Magazine article The Spectator

The Turn of the Cavalry

Magazine article The Spectator

The Turn of the Cavalry

Article excerpt

A CLOSE RUN THING by Allan Mallinson

Transworld/Bantam, 15.99, pp. 336

There is obviously a real appetite for series of books celebrating the heroic feats of the armies of the Napoleonic wars. We see this in the huge popularity of Patrick O'Brian's Aubrey/Maturin stories while, after 50 years, Hornblower's adventures still give enormous pleasure both in print and now on television. On dry land, television has also popularised the exploits of the infantry officer Sharpe in the Peninsula, but until now the cavalry has lacked a chronicler. It was thus with a delicious feeling of anticipation that I curled up in front of a blazing fire to indulge myself with what I hope will be the first of many campaigns in the company of Cornet (later Lieutenant, ultimately Captain) Matthew Hervey of the 6th Light Dragoons.

A Close Run Thing is a serving cavalry officer's account of a cavalry officer's war and this is its great strength. Allan Mallinson's grasp of the technical side of his subject is effortless and impressive and we follow his expertise with perfect faith. We agree with him that the new shako complete with oilskin cover is definitely to be preferred to the old Tarleton helmet, we confirm his diagnosis of the sick charger as suffering from common rather than specific ophthalmia and we can immediately appreciate the advantages of the folding-butt Paget carbine which can be snugly stowed away in a holster on the saddle arch. All this is deeply satisfying and gives the same feeling of being in safe hands which is provided in the O'Brian books by the (to me at least) incomprehensible details of the rigging and finer points of seamanship. Just as we tack to and fro and make all kinds of subtle adjustments to the sails with Jack Aubrey, so, on the field of Waterloo we manoeuvre with Matthew Hervey in columns of squadrons, in line of squadrons, go three about, walk-march, draw swords and eventually race up the slope to destroy the batteries of big 12-pounders, `Les belles filles de l'Empereur'.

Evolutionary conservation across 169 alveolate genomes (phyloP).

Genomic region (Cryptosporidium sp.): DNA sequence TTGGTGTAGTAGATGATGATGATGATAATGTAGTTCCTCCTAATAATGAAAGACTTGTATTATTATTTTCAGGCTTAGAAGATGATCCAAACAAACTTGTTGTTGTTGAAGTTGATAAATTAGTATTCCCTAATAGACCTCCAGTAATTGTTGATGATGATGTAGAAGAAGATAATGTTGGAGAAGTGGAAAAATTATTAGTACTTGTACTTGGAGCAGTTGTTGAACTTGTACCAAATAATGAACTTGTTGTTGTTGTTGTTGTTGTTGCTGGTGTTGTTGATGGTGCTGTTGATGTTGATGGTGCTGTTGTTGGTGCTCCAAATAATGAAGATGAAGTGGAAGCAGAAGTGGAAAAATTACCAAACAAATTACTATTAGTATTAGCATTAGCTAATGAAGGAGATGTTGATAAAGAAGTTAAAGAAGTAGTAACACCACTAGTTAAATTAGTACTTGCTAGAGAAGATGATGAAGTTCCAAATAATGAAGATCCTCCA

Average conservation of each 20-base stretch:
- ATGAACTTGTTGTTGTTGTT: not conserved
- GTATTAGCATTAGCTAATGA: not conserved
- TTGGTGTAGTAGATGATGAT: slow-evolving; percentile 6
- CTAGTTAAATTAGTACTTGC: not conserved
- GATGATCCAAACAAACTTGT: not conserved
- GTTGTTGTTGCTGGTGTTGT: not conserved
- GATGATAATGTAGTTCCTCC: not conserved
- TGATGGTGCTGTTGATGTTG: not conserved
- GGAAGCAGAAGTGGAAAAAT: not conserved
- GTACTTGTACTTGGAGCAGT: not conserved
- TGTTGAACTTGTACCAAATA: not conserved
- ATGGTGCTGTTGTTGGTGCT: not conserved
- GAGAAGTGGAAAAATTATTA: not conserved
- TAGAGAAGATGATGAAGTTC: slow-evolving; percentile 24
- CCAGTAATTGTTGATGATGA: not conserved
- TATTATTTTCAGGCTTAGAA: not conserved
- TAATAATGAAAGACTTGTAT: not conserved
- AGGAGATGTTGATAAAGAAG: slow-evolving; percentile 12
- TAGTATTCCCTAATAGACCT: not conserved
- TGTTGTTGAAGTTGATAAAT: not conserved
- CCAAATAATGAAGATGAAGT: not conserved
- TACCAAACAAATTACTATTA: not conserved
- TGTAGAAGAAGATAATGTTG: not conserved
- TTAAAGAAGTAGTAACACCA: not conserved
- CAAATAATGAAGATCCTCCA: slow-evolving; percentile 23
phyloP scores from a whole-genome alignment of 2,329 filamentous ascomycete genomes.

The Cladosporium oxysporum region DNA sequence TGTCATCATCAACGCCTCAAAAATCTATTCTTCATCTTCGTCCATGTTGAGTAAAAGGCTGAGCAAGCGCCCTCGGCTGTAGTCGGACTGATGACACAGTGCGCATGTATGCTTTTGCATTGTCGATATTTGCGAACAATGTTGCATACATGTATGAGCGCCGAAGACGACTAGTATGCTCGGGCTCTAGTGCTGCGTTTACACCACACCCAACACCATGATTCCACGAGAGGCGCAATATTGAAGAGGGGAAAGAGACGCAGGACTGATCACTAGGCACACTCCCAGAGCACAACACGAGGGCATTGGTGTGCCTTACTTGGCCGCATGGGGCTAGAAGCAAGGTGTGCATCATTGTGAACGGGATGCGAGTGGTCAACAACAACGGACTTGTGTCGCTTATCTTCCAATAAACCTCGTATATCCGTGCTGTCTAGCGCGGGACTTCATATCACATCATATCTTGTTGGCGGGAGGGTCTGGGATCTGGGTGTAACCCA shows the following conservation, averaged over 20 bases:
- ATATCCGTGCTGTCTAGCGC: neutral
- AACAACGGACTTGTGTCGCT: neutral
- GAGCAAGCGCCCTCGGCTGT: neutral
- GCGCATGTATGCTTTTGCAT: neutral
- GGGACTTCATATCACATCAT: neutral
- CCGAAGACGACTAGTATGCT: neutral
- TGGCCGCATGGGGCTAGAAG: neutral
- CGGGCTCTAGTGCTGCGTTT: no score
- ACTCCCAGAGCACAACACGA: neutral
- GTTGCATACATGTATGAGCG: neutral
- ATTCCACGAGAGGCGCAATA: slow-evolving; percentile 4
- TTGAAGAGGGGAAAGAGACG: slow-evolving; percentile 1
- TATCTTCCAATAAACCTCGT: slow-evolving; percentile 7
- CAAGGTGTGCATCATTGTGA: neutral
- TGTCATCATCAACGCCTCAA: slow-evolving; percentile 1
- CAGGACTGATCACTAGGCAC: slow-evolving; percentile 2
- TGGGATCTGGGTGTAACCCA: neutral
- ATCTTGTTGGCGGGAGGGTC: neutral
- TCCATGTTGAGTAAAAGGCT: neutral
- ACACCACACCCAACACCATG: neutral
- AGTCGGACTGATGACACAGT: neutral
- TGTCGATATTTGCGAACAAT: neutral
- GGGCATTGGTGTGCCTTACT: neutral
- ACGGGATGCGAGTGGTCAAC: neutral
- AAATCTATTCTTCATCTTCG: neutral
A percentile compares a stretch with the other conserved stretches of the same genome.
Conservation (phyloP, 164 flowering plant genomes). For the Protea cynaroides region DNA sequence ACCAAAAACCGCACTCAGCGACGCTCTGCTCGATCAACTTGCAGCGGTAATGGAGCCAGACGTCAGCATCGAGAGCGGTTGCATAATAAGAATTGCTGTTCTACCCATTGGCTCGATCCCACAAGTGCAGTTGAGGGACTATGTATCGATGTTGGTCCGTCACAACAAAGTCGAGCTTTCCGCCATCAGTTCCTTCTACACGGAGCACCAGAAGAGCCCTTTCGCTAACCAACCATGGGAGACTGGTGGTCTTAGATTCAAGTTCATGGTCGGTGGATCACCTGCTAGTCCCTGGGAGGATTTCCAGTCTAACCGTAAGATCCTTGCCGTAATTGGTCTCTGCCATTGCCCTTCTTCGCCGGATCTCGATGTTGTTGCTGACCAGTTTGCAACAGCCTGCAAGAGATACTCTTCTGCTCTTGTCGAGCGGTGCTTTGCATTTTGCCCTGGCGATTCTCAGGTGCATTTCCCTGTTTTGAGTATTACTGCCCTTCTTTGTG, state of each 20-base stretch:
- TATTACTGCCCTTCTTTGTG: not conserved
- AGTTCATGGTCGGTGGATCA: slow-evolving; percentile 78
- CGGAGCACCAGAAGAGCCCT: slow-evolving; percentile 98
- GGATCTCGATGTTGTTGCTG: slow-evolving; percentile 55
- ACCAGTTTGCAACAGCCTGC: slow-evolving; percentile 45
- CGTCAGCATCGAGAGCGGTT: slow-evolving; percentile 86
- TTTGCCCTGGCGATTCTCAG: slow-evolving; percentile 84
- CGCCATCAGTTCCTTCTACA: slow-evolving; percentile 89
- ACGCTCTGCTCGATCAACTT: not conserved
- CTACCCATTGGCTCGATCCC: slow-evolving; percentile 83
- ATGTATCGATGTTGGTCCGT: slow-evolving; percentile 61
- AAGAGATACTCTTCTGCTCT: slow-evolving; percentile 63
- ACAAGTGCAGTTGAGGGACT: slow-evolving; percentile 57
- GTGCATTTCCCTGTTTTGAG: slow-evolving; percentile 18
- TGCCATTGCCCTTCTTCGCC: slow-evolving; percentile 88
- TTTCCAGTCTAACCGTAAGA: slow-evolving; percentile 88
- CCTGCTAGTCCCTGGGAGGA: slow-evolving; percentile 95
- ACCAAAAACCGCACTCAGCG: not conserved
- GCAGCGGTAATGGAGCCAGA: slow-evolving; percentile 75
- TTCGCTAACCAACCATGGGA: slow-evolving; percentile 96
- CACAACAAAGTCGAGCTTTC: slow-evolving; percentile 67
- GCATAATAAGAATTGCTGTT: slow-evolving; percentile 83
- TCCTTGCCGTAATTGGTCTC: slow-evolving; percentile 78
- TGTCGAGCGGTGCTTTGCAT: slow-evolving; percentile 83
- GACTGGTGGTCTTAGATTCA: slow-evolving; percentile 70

Matthew Hervey is a proper hero - no nonsense about the fashionable anti-hero here. He is a brave, honourable, dashing Christian gentleman with an enviable mastery of his profession - he is even bold enough to make suggestions on strategy to the Duke himself. The portrayal of the men of all ranks is excellent and contributes to the wider picture, for, as Colonel Mallinson points out in his introduction, the book is not only the story of an individual but also the story of a regiment - that peculiarly British institution which John Keegan has described as `an accidental act of genius'. …

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